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Diagnostic Services Frequently asked Questions
1. What is a 'precancerous lesion'?
A precancerous lesion is a generalized state associated with a significantly increased risk of cancer. If left untreated, these conditions may lead to cancer. It is a morphologically altered tissue in which cancer is more likely to occur than its apparently normal counterpart.

2. What are some of the important precancerous lesions?
a. Whitish patch in mouth (Leukoplakia).
b. Bright red velvety patches in mouth (Erythroplakia).
c. Inability to open mouth (Oral submucous fibrosis).
d. Dark coloured moles in skin which itch or bleed.
e. Polyps in large intestine.
f. Reflux Esophagitis leading to Barret's Oesophagus.
These should alarm both, the patient and the physician.

3. If my doctor tells me, I have a precancerous lesion, do I have cancer?
No. But there is a high potential that it may develop into cancer. Hence, it should be carefully monitored regularly by an Oncologist.

4. Can a person suffering from tuberculosis have cancer?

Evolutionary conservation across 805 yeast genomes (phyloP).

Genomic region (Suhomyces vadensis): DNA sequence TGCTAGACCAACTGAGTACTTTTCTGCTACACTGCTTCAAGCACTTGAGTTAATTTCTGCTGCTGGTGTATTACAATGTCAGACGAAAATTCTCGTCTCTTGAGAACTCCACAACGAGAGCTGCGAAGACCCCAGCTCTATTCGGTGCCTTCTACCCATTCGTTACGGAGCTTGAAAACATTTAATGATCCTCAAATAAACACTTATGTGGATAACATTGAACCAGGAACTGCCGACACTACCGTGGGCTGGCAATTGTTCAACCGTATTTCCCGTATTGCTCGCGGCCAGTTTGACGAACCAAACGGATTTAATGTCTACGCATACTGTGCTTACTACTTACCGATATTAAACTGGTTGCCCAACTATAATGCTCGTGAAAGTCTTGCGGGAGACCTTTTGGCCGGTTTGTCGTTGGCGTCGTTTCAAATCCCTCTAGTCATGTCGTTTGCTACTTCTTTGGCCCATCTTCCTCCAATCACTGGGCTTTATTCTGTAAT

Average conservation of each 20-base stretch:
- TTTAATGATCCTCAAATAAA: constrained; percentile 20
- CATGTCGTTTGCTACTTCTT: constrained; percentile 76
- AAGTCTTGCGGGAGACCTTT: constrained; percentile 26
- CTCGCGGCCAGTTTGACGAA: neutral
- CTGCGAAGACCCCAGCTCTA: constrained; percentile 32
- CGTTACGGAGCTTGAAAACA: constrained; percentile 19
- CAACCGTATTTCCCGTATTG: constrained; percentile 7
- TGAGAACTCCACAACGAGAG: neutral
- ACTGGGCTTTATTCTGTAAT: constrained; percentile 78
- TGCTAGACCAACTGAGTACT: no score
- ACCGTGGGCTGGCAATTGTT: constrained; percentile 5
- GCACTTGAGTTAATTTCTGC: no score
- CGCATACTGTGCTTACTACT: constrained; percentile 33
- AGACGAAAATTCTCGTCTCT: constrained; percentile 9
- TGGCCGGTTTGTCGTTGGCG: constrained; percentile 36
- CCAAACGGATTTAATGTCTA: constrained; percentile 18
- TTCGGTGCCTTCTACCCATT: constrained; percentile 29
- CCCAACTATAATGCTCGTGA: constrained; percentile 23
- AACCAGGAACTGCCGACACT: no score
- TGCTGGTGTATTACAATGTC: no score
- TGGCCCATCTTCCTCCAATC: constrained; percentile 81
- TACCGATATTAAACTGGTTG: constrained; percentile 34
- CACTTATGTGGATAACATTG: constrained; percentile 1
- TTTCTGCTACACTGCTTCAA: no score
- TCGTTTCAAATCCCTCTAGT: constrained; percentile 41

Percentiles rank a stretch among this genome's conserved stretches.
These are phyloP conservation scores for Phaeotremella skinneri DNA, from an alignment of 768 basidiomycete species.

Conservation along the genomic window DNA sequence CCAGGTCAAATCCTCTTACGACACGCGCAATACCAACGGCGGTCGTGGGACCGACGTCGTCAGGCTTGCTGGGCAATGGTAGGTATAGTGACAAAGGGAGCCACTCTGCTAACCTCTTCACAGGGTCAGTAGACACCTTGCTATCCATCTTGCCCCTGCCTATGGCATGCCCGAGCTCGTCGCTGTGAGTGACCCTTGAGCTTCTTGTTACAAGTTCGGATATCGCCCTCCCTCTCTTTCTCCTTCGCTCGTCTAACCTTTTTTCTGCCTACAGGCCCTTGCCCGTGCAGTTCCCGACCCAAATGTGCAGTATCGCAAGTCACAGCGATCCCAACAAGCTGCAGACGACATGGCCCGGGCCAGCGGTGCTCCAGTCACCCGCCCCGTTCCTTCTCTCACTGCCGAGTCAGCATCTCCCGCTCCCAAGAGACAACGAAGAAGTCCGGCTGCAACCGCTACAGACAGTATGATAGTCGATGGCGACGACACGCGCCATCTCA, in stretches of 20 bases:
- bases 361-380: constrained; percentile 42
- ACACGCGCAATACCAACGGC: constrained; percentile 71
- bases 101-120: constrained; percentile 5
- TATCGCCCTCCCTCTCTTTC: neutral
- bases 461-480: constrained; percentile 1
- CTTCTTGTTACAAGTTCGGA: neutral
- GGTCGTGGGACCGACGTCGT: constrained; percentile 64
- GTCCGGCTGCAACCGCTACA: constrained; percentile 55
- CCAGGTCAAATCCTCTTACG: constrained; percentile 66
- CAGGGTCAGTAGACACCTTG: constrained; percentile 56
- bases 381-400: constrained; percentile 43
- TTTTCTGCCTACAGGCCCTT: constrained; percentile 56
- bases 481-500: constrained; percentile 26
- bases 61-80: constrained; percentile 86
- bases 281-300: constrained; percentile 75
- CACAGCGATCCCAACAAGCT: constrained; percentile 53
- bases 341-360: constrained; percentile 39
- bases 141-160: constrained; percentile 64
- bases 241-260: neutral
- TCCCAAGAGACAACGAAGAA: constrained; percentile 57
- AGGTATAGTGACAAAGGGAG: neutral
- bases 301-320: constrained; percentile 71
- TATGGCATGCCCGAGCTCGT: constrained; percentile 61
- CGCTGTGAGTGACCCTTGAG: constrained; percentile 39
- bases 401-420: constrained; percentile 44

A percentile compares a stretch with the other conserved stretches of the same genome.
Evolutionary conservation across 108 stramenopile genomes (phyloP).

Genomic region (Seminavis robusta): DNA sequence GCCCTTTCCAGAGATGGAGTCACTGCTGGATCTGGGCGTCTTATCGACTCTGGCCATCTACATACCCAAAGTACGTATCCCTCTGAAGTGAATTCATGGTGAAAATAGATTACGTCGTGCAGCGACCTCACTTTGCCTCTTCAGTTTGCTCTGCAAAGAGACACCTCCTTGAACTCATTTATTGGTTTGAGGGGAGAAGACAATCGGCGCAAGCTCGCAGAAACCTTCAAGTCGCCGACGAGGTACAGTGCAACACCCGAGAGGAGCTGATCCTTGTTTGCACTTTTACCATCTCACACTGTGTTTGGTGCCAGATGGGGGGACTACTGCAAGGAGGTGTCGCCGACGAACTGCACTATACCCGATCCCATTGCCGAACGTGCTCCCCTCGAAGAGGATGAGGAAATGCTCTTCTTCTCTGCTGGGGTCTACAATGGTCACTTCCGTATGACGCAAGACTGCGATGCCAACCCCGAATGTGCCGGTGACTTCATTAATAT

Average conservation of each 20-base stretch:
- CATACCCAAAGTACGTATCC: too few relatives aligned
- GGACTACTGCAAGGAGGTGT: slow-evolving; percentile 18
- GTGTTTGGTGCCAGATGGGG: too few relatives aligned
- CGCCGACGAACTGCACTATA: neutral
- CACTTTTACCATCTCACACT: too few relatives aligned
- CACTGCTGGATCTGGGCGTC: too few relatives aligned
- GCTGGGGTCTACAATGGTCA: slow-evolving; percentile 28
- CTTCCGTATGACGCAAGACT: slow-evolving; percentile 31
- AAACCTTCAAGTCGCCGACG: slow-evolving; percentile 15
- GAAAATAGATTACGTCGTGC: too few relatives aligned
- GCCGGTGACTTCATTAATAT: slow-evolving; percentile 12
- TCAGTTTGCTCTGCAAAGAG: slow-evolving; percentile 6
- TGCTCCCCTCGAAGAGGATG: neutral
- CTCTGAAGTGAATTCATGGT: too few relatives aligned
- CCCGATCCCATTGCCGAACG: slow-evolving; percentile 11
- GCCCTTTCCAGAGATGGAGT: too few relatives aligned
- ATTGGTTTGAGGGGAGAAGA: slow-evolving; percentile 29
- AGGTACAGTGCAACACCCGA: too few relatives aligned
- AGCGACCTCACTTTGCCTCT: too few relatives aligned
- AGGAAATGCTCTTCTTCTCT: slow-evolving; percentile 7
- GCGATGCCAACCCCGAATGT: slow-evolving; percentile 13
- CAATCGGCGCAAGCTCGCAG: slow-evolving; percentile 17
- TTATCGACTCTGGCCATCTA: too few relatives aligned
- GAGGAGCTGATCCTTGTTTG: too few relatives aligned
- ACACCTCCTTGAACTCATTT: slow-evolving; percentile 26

Yes, a person suffering from tuberculosis can have cancer. The presence of tuberculosis or any other disease gives no assurance that cancer will not develop.

5. Is cancer and leprosy related?
No. Leprosy is caused by bacteria (germ). Both, the symptoms and treatment of two diseases are entirely different.

6. Can immunity to cancer be acquired like diphtheria or typhoid fever?
Immunity is only possible in diseases caused by germs. As cancer is not caused by germs, immunity cannot be developed against it. But scientists are exploring possibilities of vaccine for cancer.

7. Why don't the white corpuscles in blood kill cancer?
The chief function of white blood corpuscles in the body is to protect against bacteria or germs. They kill germs and combat infection. Current research is to promote such activity by certain kinds of white blood corpuscles.

8. Why do many people wait before consulting a physician?
a. Primarily because of fear.
b. Ignorance of the signs of cancer and lack of knowledge about the importance of early treatment are another reason.
c. In India, the social stigma of having cancer is one of the reasons people wait indefinitely before getting check-ups.

9. Isn't it better to search for a cure?
For many people, cancer research is all about the hunt for a cure. More people are surviving cancer than ever before and better treatments will undoubtedly save more lives in the future.

10. Is prevention a guarantee?
Preventive cancer does not work in the same way as preventing infectious diseases like injecting vaccines. Healthy living is not a cast-iron guarantee against cancer. Instead, it reduces the risk of the disease- it heavily stacks the odds in our favour.